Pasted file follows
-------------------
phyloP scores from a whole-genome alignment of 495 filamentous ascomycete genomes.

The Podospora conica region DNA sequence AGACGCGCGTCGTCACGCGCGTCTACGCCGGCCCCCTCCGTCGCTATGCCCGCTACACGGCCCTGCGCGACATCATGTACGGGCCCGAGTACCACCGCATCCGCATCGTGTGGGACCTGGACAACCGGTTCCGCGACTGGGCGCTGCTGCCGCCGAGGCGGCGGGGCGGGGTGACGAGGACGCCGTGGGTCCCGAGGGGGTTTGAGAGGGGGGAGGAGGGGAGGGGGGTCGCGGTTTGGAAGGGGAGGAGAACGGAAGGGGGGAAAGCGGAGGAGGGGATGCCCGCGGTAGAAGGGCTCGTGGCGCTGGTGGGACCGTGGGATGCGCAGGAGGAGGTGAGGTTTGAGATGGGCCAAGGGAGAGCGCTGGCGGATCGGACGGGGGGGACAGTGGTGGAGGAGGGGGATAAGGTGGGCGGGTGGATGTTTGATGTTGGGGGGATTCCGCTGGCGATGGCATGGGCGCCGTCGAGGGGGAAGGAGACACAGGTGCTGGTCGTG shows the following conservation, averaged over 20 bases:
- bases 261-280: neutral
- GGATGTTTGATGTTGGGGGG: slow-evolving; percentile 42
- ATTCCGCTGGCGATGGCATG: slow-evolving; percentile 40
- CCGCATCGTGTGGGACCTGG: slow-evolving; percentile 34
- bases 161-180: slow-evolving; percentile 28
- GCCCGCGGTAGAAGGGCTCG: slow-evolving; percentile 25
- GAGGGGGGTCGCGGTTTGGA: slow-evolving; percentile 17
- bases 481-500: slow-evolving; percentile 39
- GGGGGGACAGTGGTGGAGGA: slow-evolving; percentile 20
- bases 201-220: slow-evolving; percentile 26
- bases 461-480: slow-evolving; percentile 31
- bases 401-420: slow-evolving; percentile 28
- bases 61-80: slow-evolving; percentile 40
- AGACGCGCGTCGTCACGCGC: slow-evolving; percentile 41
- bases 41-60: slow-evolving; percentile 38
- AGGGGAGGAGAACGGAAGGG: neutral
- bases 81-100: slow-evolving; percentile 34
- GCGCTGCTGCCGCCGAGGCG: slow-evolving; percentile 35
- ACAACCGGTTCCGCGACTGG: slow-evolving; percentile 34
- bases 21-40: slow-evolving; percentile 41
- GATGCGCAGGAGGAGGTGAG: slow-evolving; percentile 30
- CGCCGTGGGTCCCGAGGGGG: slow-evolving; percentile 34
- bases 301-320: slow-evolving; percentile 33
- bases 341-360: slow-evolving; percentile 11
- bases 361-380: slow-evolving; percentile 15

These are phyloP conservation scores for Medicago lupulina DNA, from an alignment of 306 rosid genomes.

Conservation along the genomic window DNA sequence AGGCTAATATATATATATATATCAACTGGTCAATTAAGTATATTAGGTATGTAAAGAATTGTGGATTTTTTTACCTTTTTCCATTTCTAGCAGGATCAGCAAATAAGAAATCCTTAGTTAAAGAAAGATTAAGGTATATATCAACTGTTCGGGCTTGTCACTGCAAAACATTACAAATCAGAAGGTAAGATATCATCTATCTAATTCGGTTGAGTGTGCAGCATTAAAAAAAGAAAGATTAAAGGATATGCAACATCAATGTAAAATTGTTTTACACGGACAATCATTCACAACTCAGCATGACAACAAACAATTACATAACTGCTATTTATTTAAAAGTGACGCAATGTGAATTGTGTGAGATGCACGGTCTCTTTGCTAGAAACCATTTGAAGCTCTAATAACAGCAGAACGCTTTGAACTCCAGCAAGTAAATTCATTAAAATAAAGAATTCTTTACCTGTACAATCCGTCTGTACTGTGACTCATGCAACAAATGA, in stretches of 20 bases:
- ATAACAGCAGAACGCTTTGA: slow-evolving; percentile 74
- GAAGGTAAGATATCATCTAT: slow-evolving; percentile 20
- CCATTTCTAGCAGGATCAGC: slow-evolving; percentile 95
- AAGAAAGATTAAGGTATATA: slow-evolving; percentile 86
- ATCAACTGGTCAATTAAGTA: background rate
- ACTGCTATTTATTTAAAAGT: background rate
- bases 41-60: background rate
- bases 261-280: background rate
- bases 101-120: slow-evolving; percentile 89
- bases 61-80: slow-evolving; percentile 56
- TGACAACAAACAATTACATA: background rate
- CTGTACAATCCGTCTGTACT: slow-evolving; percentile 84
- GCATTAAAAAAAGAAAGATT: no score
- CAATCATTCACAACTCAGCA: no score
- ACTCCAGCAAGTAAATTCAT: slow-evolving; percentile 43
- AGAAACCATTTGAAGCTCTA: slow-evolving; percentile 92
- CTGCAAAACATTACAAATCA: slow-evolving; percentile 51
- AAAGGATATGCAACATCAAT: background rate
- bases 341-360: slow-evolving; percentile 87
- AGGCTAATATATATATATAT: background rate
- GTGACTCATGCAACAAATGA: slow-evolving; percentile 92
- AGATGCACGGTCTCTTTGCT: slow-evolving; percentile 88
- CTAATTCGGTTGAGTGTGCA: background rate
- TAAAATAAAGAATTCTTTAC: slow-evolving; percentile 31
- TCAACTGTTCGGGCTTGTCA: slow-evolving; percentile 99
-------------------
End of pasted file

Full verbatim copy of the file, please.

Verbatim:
phyloP scores from a whole-genome alignment of 495 filamentous ascomycete genomes.

The Podospora conica region DNA sequence AGACGCGCGTCGTCACGCGCGTCTACGCCGGCCCCCTCCGTCGCTATGCCCGCTACACGGCCCTGCGCGACATCATGTACGGGCCCGAGTACCACCGCATCCGCATCGTGTGGGACCTGGACAACCGGTTCCGCGACTGGGCGCTGCTGCCGCCGAGGCGGCGGGGCGGGGTGACGAGGACGCCGTGGGTCCCGAGGGGGTTTGAGAGGGGGGAGGAGGGGAGGGGGGTCGCGGTTTGGAAGGGGAGGAGAACGGAAGGGGGGAAAGCGGAGGAGGGGATGCCCGCGGTAGAAGGGCTCGTGGCGCTGGTGGGACCGTGGGATGCGCAGGAGGAGGTGAGGTTTGAGATGGGCCAAGGGAGAGCGCTGGCGGATCGGACGGGGGGGACAGTGGTGGAGGAGGGGGATAAGGTGGGCGGGTGGATGTTTGATGTTGGGGGGATTCCGCTGGCGATGGCATGGGCGCCGTCGAGGGGGAAGGAGACACAGGTGCTGGTCGTG shows the following conservation, averaged over 20 bases:
- bases 261-280: neutral
- GGATGTTTGATGTTGGGGGG: slow-evolving; percentile 42
- ATTCCGCTGGCGATGGCATG: slow-evolving; percentile 40
- CCGCATCGTGTGGGACCTGG: slow-evolving; percentile 34
- bases 161-180: slow-evolving; percentile 28
- GCCCGCGGTAGAAGGGCTCG: slow-evolving; percentile 25
- GAGGGGGGTCGCGGTTTGGA: slow-evolving; percentile 17
- bases 481-500: slow-evolving; percentile 39
- GGGGGGACAGTGGTGGAGGA: slow-evolving; percentile 20
- bases 201-220: slow-evolving; percentile 26
- bases 461-480: slow-evolving; percentile 31
- bases 401-420: slow-evolving; percentile 28
- bases 61-80: slow-evolving; percentile 40
- AGACGCGCGTCGTCACGCGC: slow-evolving; percentile 41
- bases 41-60: slow-evolving; percentile 38
- AGGGGAGGAGAACGGAAGGG: neutral
- bases 81-100: slow-evolving; percentile 34
- GCGCTGCTGCCGCCGAGGCG: slow-evolving; percentile 35
- ACAACCGGTTCCGCGACTGG: slow-evolving; percentile 34
- bases 21-40: slow-evolving; percentile 41
- GATGCGCAGGAGGAGGTGAG: slow-evolving; percentile 30
- CGCCGTGGGTCCCGAGGGGG: slow-evolving; percentile 34
- bases 301-320: slow-evolving; percentile 33
- bases 341-360: slow-evolving; percentile 11
- bases 361-380: slow-evolving; percentile 15

These are phyloP conservation scores for Medicago lupulina DNA, from an alignment of 306 rosid genomes.

Conservation along the genomic window DNA sequence AGGCTAATATATATATATATATCAACTGGTCAATTAAGTATATTAGGTATGTAAAGAATTGTGGATTTTTTTACCTTTTTCCATTTCTAGCAGGATCAGCAAATAAGAAATCCTTAGTTAAAGAAAGATTAAGGTATATATCAACTGTTCGGGCTTGTCACTGCAAAACATTACAAATCAGAAGGTAAGATATCATCTATCTAATTCGGTTGAGTGTGCAGCATTAAAAAAAGAAAGATTAAAGGATATGCAACATCAATGTAAAATTGTTTTACACGGACAATCATTCACAACTCAGCATGACAACAAACAATTACATAACTGCTATTTATTTAAAAGTGACGCAATGTGAATTGTGTGAGATGCACGGTCTCTTTGCTAGAAACCATTTGAAGCTCTAATAACAGCAGAACGCTTTGAACTCCAGCAAGTAAATTCATTAAAATAAAGAATTCTTTACCTGTACAATCCGTCTGTACTGTGACTCATGCAACAAATGA, in stretches of 20 bases:
- ATAACAGCAGAACGCTTTGA: slow-evolving; percentile 74
- GAAGGTAAGATATCATCTAT: slow-evolving; percentile 20
- CCATTTCTAGCAGGATCAGC: slow-evolving; percentile 95
- AAGAAAGATTAAGGTATATA: slow-evolving; percentile 86
- ATCAACTGGTCAATTAAGTA: background rate
- ACTGCTATTTATTTAAAAGT: background rate
- bases 41-60: background rate
- bases 261-280: background rate
- bases 101-120: slow-evolving; percentile 89
- bases 61-80: slow-evolving; percentile 56
- TGACAACAAACAATTACATA: background rate
- CTGTACAATCCGTCTGTACT: slow-evolving; percentile 84
- GCATTAAAAAAAGAAAGATT: no score
- CAATCATTCACAACTCAGCA: no score
- ACTCCAGCAAGTAAATTCAT: slow-evolving; percentile 43
- AGAAACCATTTGAAGCTCTA: slow-evolving; percentile 92
- CTGCAAAACATTACAAATCA: slow-evolving; percentile 51
- AAAGGATATGCAACATCAAT: background rate
- bases 341-360: slow-evolving; percentile 87
- AGGCTAATATATATATATAT: background rate
- GTGACTCATGCAACAAATGA: slow-evolving; percentile 92
- AGATGCACGGTCTCTTTGCT: slow-evolving; percentile 88
- CTAATTCGGTTGAGTGTGCA: background rate
- TAAAATAAAGAATTCTTTAC: slow-evolving; percentile 31
- TCAACTGTTCGGGCTTGTCA: slow-evolving; percentile 99